Desaix Anderson was the first American charge d’affairs to Vietnam when diplomatic relations were reestablished in 1995 after a hiatus of almost twenty years. His role was to meet, analyse, report on, and influence the policy-level leaders of Vietnam as well as those officials responsible for executing those policies. His insights into the Vietnamese leadership and their thinking are a key feature of this book.
About the Author
Zi Zhongyun is a Senior Fellow at the Institute of American Studies, Chinese Academy of Social Sciences (CASS), and former director of the Institute. A graduate of Qinghua University, she is one of China’s outstanding scholars of international relations, American studies, and U.S.-China relations.
“Recommended.” Choice April 2004 Vol. 41 No. 8 G. Zheng, Angelo State University
Edited By Steven M. Goldstein And Julian Chang
In late July, 2006, Yu Shyi-kun, chairman of the Democratic Progressive Party (DPP), addressed the party’s 12th congress and offered an “apology” (daoqian) for the DPP’s failure “to meet the expectations of the society and people of Taiwan during the previous six years.” As charges of corruption and calls for the president’s resignation swirled around […]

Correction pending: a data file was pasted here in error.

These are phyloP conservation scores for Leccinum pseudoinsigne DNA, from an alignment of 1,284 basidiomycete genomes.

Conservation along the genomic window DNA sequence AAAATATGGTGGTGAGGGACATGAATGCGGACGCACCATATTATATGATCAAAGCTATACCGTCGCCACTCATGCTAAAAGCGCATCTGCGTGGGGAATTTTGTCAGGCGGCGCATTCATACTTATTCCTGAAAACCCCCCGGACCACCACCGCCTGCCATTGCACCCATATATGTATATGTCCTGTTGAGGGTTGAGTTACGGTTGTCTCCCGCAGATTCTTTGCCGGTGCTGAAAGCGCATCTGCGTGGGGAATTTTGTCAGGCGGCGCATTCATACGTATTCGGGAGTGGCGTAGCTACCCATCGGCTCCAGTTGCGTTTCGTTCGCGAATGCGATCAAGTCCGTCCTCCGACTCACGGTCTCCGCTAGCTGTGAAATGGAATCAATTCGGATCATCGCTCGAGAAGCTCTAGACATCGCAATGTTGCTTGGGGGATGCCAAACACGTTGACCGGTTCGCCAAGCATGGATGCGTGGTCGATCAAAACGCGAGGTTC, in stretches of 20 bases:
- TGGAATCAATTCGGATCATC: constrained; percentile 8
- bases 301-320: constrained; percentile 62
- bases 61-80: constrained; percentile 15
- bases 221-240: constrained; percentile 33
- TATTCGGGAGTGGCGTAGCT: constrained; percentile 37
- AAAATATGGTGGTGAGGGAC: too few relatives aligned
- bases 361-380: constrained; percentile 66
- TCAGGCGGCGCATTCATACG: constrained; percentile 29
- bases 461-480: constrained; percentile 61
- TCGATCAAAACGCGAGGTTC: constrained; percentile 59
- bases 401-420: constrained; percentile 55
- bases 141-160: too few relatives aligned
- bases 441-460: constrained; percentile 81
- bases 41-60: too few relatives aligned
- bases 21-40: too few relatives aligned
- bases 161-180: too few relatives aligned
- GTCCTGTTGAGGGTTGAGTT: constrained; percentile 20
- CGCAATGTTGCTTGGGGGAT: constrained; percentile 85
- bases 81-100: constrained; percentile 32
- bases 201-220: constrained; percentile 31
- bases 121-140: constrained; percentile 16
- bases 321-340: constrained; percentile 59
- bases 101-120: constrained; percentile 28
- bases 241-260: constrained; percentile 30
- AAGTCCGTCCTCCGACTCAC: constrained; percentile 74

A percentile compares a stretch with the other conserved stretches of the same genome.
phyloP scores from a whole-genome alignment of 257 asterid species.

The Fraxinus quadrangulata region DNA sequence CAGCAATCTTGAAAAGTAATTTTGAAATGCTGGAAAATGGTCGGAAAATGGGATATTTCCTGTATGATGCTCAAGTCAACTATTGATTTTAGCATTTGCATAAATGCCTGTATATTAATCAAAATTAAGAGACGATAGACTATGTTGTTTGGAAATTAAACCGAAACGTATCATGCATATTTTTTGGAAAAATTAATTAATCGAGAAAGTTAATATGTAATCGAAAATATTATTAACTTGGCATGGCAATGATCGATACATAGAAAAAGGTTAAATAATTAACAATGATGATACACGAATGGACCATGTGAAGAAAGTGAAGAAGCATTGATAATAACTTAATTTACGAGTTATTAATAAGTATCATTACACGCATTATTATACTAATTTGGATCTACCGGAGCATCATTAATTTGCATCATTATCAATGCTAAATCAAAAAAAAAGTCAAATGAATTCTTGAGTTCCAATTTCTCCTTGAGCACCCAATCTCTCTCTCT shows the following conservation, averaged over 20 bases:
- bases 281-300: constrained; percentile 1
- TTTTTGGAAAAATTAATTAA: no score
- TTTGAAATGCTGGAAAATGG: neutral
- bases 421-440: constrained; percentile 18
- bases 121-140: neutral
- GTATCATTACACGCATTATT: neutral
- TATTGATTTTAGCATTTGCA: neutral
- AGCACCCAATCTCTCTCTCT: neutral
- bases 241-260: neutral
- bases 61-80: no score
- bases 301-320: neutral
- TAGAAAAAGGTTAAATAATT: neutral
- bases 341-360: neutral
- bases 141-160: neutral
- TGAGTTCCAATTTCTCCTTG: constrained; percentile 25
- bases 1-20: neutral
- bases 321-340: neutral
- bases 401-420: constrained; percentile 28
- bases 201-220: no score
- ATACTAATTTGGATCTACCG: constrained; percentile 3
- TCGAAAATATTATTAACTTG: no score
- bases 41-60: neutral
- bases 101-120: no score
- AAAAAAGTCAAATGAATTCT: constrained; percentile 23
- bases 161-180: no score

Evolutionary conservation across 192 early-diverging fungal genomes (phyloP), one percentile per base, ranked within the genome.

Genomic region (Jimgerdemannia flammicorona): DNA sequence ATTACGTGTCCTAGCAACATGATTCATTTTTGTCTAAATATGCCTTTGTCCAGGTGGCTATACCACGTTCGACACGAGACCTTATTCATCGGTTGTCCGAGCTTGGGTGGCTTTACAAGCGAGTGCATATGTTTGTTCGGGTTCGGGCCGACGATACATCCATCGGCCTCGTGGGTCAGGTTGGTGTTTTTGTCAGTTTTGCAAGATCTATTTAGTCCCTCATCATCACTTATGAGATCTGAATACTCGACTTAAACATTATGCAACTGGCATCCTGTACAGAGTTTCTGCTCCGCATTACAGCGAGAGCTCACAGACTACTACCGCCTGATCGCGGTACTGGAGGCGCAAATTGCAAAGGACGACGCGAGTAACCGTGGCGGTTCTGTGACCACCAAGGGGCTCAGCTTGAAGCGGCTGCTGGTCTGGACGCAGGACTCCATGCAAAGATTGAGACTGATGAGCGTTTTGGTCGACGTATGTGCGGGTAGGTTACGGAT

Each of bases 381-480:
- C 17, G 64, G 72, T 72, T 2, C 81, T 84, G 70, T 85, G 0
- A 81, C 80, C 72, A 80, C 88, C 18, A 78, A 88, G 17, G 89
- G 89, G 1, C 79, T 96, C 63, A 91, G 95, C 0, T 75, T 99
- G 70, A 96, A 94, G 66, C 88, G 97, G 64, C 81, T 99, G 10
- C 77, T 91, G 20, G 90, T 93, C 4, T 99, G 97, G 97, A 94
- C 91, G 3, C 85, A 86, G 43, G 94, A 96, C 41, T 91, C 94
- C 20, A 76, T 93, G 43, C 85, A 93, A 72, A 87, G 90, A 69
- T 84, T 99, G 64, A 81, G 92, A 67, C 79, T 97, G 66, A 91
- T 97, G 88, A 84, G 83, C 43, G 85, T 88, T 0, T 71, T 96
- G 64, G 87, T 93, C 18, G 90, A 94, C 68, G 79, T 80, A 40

Vasilii I. Chuikov
In late 1940, General Vasilii Chuikov was sent by the Soviet government to China to serve as chief military adviser to General Chiang Kai-shek, head of the Nationalist government. China was still fighting alone against Japan after more than three years of war. It was Chuikov’s task to oversee the provision of Soviet military aid […]
This classic account (1952) of the makers of “New Japan” tells the life stories of a journalist, an ex-Navy vice-admiral, a steel worker, a farmer, and Emperor Hirohito. Frank Gibney was a wartime intelligence officer who became Time magazine correspondent during the American Occupation of Japan. He went on to be a major interpreter of Japan to […]
Taken from journals and letters written during the final decades of the Manchu Empire and the chaotic years of revolution and civil war leading up to the War of Resistance (1937–1945), this is the story of the life and work of the Protestant missionaries who opened their first station in the upper Min River region […]
Edited By Samuel C. Chu
When Soong Meiling, better known to the world as Madame Chiang Kai-shek, died in October 2003, her life of over a century almost exactly paralleled America’s own century of direct involvement with Asia, which began with the acquisition of the Philippines. Alone among Western Powers, the United States championed an Open Door policy toward China. […]
This landmark study by a leading Chinese scholar of international relations significantly advances our understanding of the origins of Chinese Communist foreign policy. Basing himself on a wealth of previously inaccessible Chinese archival sources, memoirs, and official documents, Professor Niu charts the evolution of CCP foreign policy in the period preceding the revolutionary victory in […]